Sometimes even a 10-inch screen is just too small. Fortunately, it’s easy enough to connect your iPhone or iPad to any recent HDTV for a bigger-screen media experience. Here’s our guide, from the simplest to the most complex solutions.
Connect With a Cable
By far, the simplest way to connect your iPhone or iPad to your TV is to use Apple’s Digital AV Adapter, which is a cable that plugs your Apple device to your TV’s HDMI port. You’ll also need a standard HDMI cable—any one will do, so just buy the least expensive one you can find.
Connect your iPhone or iPad and TV with the cable, and switch the TV’s input to the port the cable is plugged into. Your TV will become a duplicate of the connected device’s screen. With the iPad 2 or later and iPhone 4s or later, you’ll get that in 1080p HD.
Now you can play your iTunes videos, Netflix movies, or whatever else you want on your TV.
Connect With Apple TV
Maybe you don’t want a pesky wire between your iPhone and your TV. The easiest way to connect wirelessly is with Apple’s own media extender, Apple TV.
Once your Apple TV is set up, make sure it’s connected to the same home Wi-Fi network as your iPhone or iPad. Swipe up from the bottom of your iPhone or iPad’s screen to find the AirPlay option. Tap on it, then select your Apple TV. Your Apple TV will start streaming whatever’s on your device’s screen.
One warning: In very crowded Wi-Fi environments, AirPlay video might break up or stutter. In that case, you’ll need to use a cable.
Connect With a DLNA App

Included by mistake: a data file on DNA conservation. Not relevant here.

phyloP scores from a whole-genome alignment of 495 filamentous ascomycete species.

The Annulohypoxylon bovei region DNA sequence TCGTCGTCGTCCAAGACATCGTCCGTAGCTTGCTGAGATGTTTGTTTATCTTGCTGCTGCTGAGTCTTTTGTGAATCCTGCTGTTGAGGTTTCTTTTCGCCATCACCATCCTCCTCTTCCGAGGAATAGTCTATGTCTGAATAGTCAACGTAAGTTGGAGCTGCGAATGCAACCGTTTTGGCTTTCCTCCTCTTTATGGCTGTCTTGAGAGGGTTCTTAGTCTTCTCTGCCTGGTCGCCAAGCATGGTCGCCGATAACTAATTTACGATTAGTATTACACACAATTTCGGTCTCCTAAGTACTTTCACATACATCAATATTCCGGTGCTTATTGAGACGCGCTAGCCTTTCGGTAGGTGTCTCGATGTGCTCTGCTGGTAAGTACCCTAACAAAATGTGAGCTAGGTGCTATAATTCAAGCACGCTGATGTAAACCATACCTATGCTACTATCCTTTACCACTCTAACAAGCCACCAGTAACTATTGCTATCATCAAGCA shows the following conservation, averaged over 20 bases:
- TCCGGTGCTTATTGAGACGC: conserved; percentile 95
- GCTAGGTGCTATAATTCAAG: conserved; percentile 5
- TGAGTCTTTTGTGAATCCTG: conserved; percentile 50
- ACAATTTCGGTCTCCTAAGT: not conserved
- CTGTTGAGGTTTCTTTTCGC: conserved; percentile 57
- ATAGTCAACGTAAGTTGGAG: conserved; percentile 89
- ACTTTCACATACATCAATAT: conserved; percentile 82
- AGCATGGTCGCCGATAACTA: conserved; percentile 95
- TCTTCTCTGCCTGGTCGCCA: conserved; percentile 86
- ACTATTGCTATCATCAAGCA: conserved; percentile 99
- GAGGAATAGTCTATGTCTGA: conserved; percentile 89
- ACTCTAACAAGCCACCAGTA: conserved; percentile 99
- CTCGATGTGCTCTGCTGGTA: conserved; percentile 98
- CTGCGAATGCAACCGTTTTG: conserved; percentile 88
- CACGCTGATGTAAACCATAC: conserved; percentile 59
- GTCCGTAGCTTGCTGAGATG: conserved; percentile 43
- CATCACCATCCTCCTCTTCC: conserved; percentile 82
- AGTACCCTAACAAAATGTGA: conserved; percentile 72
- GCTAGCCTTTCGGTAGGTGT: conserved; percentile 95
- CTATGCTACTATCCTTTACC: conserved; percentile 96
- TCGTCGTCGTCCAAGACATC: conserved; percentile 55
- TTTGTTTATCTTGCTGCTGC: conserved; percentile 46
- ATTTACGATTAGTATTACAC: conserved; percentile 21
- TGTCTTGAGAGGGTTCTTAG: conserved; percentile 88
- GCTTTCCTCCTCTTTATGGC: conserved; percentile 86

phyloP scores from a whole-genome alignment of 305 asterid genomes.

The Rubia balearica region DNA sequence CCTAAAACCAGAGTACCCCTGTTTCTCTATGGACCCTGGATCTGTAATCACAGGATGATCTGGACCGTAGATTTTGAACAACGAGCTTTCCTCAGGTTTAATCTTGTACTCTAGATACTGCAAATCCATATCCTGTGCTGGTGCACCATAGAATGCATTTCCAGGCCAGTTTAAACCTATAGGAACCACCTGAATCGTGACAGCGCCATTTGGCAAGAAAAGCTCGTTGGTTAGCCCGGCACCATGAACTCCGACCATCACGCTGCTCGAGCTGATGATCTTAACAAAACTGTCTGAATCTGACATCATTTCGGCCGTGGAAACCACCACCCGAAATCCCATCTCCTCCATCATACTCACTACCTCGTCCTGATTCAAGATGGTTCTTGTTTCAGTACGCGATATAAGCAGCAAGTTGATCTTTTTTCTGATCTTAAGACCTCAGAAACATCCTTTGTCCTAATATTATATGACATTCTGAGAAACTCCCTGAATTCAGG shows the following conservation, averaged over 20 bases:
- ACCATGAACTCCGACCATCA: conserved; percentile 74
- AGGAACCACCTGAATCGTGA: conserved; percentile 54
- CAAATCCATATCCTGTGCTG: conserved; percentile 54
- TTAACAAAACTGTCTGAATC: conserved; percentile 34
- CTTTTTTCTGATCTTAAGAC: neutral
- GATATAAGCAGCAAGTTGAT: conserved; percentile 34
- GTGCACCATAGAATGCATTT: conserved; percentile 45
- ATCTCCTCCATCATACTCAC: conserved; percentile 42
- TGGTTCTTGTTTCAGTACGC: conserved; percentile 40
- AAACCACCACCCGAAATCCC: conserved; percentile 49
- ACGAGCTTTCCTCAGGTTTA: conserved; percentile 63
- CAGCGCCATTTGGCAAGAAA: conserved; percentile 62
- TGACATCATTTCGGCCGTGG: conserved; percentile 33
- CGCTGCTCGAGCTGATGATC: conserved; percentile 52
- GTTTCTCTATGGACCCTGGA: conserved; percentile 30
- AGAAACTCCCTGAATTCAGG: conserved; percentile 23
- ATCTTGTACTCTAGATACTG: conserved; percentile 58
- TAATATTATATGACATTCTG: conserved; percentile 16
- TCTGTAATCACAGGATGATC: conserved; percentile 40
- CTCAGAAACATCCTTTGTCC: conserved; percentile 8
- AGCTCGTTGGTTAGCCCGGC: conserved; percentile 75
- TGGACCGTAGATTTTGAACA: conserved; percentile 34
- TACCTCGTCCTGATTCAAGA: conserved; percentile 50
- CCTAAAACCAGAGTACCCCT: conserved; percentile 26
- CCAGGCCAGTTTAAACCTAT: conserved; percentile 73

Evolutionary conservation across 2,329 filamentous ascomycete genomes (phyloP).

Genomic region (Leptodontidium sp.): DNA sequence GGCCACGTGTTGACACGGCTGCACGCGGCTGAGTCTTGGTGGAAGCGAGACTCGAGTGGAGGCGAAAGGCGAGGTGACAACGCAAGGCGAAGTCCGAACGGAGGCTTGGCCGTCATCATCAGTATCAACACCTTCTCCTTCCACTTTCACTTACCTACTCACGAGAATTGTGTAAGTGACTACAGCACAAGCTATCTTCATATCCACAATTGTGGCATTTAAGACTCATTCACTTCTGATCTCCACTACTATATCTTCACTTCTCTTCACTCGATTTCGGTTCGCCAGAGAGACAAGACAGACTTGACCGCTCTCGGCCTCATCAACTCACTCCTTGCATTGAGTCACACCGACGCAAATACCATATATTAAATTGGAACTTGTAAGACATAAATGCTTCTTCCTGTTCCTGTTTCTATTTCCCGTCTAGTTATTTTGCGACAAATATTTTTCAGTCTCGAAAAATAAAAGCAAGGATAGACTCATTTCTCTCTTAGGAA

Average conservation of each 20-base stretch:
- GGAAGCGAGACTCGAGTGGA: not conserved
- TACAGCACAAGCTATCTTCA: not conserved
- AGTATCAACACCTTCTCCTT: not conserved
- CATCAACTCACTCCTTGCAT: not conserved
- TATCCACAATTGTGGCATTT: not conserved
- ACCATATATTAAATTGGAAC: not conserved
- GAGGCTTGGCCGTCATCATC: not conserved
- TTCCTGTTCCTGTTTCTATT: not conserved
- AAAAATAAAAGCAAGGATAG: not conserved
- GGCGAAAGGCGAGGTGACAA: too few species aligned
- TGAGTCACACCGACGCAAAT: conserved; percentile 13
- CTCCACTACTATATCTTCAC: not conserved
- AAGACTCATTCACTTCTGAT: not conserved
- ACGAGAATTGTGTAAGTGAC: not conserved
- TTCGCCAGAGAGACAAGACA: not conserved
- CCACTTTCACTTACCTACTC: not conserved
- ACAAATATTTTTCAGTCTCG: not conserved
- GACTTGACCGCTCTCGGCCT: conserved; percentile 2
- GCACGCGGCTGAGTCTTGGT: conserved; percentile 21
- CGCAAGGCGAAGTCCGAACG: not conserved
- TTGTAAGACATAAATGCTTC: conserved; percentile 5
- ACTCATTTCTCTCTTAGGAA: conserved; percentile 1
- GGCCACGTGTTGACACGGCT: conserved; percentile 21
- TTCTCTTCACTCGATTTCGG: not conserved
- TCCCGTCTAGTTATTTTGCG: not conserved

If you have a recent Internet-enabled HDTV, it probably supports DLNA, a generic form of media streaming available on many different manufacturers’ products. You can stream unprotected music and video files (in other words, files stored in iTunes other than music and videos from the iTunes Store) using the third-party app ArkMC, available from the App Store for $4.99.
Connect your iPhone or iPad and your HDTV to the same home network. Open the ArkMC app on your device. Tap the “Arkuda DMS” option, then choose music, photos, or videos. On the Select Media Renderer screen, choose your TV.
If your TV doesn’t show up on the list, you may need to activate its DLNA function. Go to the TV’s Internet connection menu and look for an option to stream from a PC or home server. That’s DLNA. The Arkuda DMS folder may show up on your TV’s screen at that point, and you can navigate to a file and play it.
Connect With an Android TV Stick
There are more arcane, hackerish ways to connect your iPhone or iPad to your TV. For instance, you can get an Android powered TV stick, plug it into the back of your TV, install the Kodi media server app (formerly known as XBMC), and the stick will be able to play unprotected music and video from the built-in apps on your device by using the AirPlay button. It won’t support screen mirroring or protected video streaming.
In my experience, though, this approach is typically a nightmare. The sticks are slow, buggy, and unreliable, and Kodi support tends to break.
While we haven’t reviewed Android TV sticks. I suggest you look at this roundup from Laptop Mag if you want to go this route. Here’s a hint about what a pain they are: The review of the highest-rated product includes the phrase, “Once we downloaded an updated version of the device’s official firmware from geekbuying.com and flashed the MK808B.”
While this is definitely a way to save money over an Apple TV (and the stick can run any Android app on your TV, which is cool), what’s your time worth? Probably more than the $50 difference.